I went on a personal silent retreat recently. I set aside a couple of days to step away from the activity of my everyday life, so that I could instead spend all time focused on being with God, like when Jesus would separate Himself from the crowds and disciples and go into lonely places to pray to the Father (Mark 1:35, Matthew 14:23, Luke 6:12).
I've made several retreats like this before in the past. Since the first time I tried it, I found going on retreat to be one of my favorite and one of the most effective spiritual disciplines for me. I always walk away feeling refreshed and more deeply connected to God. So, I usually look forward to retreats with joy and anticipation. However, this last time, as I prepared at home to go to the retreat center, I found myself feeling a nervous and awkward. Clearly it had been too long since I last did something like this.
My rustiness became even more apparent after I arrived. The retreat house host greeted me kindly in the lobby and escorted me to the room that would be my private space for the next 36 hours. As she left me there and closed the door, my feelings amplified into anxious fear and mild panic. I was suddenly alone with God in a different way than I usually experience at home. I had no distractions of any kind, nor would I encounter any, and I could see empty time stretching out in front of me. This disorienting feeling reminded me of experiences I'd have as a kid after walking on a moving sidewalk. After the thrill of moving faster than I could normally, when the moving sidewalk ended, my feet would stumble and stutter as I adjusted to walking on solid ground again. The change of pace was too abrupt for my poor little feet to catch up, and I would feel a little dizzy as I tried to adjust myself so quickly to the slower pace of regular walking again.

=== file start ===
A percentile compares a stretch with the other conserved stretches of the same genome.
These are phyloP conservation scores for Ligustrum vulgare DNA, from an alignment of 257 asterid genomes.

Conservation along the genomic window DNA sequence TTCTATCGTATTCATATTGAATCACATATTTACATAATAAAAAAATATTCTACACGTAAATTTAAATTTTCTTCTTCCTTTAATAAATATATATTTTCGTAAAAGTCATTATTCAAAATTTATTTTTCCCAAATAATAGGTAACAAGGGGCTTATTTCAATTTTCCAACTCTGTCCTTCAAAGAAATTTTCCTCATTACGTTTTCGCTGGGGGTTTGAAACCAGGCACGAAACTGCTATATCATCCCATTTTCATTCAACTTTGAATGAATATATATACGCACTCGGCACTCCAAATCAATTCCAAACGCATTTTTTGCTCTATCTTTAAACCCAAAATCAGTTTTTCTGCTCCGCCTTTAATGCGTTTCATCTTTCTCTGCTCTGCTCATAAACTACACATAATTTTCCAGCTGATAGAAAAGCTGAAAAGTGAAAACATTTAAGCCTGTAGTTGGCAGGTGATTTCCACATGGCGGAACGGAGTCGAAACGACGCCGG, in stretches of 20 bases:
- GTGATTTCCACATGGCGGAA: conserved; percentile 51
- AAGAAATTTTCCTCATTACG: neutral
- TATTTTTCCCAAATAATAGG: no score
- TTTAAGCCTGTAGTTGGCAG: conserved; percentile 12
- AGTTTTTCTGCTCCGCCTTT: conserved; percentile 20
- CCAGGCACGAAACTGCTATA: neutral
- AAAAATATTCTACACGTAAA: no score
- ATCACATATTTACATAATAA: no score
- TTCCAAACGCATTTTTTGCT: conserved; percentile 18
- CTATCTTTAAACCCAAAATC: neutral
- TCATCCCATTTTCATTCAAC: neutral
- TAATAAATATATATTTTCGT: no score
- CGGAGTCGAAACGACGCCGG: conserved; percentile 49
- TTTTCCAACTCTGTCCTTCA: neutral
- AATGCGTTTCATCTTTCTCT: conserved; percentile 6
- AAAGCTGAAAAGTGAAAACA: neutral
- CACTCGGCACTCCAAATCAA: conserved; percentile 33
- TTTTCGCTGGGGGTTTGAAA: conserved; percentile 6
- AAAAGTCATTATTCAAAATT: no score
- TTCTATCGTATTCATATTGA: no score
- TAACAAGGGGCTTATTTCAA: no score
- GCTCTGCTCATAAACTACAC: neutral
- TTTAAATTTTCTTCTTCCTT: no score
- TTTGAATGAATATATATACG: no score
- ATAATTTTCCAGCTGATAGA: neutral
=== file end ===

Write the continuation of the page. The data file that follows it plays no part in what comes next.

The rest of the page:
Sitting in the retreat center, I realized that I had been living my life at a much faster pace than what I would experience on this retreat, and I needed to downshift quickly. How long had it been since I had nothing but many long hours of uninterrupted time to spend with God? I calculated in my head that it had been at least over four years, possibly five. No wonder the transition was so jarring.
As my head continued to spin and my heart to pound, I recalled past retreats I'd taken and remembered the best action to take with these feelings: embrace them. Instead of defending against them, I let myself feel what I was feeling as deeply as possible. I just sat in a chair and breathed in all my emotions. What happened next? The fear began to dissipate, which felt really good, but it was replaced by exhaustion and weariness. Clearly, I wasn't meant to live my life constantly at breakneck speed. My soul actually was yearning to slow down and rest, but I had not been listening.
God knew that I needed this retreat more than I did. I began to talk with Him and thank Him for bringing me to this time with Him. Soon my eyes were so heavy that I lay down to take a nap. As I did, I felt safe, comfortable, and so glad that I had come on this retreat. I knew that when I woke up, my soul would be fully adjusted to this quieter, slower pace, and that God had even more good things planned for me during my special time away with Him.